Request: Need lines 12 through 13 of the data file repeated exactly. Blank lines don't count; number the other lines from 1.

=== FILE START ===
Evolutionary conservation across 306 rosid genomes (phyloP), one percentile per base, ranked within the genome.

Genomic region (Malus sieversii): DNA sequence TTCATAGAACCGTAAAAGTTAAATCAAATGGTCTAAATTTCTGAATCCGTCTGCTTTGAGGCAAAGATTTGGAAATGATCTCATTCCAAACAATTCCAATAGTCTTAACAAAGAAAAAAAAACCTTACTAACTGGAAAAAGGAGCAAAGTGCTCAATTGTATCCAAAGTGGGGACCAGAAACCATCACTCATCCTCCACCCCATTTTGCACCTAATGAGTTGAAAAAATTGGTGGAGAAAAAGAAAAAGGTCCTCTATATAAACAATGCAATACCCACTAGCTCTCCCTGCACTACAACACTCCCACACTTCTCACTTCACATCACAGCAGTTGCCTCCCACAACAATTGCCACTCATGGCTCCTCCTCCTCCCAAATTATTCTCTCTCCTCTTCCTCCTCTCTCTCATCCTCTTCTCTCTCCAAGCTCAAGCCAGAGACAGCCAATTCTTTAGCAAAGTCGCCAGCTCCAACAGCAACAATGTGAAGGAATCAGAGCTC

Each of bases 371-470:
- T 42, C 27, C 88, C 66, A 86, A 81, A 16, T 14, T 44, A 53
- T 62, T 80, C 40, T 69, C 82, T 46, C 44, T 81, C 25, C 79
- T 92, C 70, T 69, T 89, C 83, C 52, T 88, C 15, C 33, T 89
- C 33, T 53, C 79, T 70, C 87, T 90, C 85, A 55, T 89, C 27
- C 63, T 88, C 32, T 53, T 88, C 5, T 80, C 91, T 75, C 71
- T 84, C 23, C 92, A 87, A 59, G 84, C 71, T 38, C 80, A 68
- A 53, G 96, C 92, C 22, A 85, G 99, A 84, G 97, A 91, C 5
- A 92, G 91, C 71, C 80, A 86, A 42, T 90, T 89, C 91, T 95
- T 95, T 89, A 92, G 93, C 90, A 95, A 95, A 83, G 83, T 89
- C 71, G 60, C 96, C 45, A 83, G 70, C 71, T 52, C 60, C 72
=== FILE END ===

- T 95, T 89, A 92, G 93, C 90, A 95, A 95, A 83, G 83, T 89
- C 71, G 60, C 96, C 45, A 83, G 70, C 71, T 52, C 60, C 72